In our helpless fascination with the oncoming train of the eurozone crisis we tend to think in dichotomies. If a collapse or breakup of the euro can be averted, we will all sigh a huge cry of relief and go back to our business, in a more responsible and fiscally sounder way, of course. If, on the other hand, the euro fails in spite of our best efforts, there will be crisis without end, pestilence, war, famine, and death.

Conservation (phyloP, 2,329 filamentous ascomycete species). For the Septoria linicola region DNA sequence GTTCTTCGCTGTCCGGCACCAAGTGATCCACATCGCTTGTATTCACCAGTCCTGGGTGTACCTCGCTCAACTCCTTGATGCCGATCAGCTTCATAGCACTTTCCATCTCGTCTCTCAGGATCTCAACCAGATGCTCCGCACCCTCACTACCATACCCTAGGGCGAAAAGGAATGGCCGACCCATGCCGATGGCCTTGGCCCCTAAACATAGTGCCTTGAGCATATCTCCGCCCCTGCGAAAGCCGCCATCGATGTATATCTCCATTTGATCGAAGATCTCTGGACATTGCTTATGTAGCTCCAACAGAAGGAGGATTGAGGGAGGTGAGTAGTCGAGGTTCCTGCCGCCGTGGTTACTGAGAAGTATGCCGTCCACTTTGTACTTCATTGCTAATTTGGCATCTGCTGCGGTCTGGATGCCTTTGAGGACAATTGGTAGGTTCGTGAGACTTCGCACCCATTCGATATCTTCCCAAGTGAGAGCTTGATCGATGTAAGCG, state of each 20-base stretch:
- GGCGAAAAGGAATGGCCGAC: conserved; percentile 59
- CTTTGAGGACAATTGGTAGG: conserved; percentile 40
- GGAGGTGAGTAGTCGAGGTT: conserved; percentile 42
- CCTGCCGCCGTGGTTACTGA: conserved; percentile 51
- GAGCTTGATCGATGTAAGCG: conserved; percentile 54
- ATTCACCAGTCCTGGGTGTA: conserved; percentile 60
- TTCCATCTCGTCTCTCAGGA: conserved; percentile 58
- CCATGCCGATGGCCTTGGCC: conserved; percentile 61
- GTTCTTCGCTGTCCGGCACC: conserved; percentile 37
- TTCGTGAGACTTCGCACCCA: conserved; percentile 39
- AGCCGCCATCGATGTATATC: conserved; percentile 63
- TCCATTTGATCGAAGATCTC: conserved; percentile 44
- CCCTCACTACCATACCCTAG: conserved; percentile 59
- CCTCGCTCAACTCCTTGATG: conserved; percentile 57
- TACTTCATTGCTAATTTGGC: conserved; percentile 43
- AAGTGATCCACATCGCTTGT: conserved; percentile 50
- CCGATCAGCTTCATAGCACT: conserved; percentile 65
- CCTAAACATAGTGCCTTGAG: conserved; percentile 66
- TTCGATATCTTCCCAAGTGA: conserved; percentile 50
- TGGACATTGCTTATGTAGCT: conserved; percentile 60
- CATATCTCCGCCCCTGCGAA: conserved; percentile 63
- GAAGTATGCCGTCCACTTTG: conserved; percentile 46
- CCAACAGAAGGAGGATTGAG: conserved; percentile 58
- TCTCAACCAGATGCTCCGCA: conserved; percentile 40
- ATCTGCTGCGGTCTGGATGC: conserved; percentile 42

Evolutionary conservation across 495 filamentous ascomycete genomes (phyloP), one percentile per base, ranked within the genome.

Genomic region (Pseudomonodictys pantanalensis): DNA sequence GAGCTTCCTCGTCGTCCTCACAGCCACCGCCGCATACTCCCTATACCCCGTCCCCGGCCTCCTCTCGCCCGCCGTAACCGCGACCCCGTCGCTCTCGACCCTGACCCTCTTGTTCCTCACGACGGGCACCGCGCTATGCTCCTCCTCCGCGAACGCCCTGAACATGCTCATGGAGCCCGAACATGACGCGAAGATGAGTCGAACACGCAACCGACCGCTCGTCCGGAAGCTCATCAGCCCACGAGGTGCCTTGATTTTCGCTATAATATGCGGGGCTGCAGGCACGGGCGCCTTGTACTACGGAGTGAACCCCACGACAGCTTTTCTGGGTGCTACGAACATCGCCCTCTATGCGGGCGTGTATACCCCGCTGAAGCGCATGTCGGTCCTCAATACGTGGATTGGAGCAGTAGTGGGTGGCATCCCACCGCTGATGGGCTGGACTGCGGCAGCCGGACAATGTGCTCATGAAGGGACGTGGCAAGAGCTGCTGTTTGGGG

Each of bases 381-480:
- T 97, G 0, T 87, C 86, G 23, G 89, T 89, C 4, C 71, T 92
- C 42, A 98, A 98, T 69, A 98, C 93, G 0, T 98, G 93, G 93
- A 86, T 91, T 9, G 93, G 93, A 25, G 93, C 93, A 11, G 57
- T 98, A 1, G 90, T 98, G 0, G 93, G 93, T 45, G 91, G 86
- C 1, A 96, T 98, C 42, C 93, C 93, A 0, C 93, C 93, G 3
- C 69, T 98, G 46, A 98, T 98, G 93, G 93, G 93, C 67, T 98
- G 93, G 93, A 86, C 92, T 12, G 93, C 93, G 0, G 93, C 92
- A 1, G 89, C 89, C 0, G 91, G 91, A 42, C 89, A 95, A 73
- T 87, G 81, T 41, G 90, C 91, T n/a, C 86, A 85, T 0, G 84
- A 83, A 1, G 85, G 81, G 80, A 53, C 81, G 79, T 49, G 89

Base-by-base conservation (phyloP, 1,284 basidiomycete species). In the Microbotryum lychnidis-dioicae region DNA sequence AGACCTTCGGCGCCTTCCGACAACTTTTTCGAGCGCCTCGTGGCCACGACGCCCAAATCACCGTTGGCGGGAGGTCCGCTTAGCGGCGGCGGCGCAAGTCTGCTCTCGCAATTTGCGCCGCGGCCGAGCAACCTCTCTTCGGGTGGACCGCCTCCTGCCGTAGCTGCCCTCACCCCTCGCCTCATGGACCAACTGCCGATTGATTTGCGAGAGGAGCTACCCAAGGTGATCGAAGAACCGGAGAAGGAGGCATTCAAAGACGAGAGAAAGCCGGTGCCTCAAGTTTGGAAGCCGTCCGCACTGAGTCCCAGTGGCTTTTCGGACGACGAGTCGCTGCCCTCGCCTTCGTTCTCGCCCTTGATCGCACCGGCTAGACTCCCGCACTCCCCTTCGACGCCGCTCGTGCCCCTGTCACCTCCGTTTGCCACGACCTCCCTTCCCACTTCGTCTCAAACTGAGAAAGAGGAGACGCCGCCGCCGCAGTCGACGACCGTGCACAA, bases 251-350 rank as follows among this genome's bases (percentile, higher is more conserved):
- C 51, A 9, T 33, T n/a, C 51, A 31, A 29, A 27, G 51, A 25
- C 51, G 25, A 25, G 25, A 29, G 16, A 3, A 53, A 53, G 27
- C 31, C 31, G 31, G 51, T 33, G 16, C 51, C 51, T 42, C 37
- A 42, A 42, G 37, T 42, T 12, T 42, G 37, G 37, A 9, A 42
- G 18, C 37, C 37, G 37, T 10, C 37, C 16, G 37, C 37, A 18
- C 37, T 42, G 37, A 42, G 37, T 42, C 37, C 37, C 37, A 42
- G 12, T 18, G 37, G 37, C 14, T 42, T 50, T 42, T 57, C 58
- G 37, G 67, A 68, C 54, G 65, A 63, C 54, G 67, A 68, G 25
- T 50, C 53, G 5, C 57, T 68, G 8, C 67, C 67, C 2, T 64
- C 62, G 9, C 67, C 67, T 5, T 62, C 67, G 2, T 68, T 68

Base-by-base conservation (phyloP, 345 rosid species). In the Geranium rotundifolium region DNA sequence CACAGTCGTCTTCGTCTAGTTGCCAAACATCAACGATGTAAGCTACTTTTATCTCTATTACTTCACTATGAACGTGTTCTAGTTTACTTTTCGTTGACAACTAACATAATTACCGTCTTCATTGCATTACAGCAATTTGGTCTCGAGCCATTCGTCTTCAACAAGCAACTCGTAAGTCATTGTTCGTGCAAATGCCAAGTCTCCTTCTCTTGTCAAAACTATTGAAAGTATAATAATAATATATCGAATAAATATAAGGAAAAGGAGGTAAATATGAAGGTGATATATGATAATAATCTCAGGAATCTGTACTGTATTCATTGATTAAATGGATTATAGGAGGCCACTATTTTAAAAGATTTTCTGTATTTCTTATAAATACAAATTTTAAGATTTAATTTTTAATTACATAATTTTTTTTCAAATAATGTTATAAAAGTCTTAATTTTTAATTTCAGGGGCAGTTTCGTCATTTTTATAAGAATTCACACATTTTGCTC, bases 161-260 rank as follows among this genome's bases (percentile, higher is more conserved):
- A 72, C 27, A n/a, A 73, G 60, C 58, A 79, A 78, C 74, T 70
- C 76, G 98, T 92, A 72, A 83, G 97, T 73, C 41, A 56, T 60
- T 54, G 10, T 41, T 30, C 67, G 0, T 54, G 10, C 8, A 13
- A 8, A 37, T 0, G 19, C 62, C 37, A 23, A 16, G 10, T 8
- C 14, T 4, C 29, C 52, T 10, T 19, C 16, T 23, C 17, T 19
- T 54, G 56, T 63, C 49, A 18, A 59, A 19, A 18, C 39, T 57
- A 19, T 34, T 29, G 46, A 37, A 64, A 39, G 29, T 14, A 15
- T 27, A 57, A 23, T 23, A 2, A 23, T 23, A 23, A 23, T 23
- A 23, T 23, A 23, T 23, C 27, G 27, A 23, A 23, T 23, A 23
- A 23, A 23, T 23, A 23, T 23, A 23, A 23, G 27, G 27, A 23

There is no underestimating the ill effects of the latter possibility. As in any complex, dynamic situation, there are too many variables and interactions between them to reliably predict what would happen. Indeed, one of the implications of the catastrophe theory is that with the sudden loss of equilibrium in a catastrophic event, it is impossible to predict ex ante what is going to happen ex post. But we all have a strong sense it would not be pleasant and we would all rather not find out.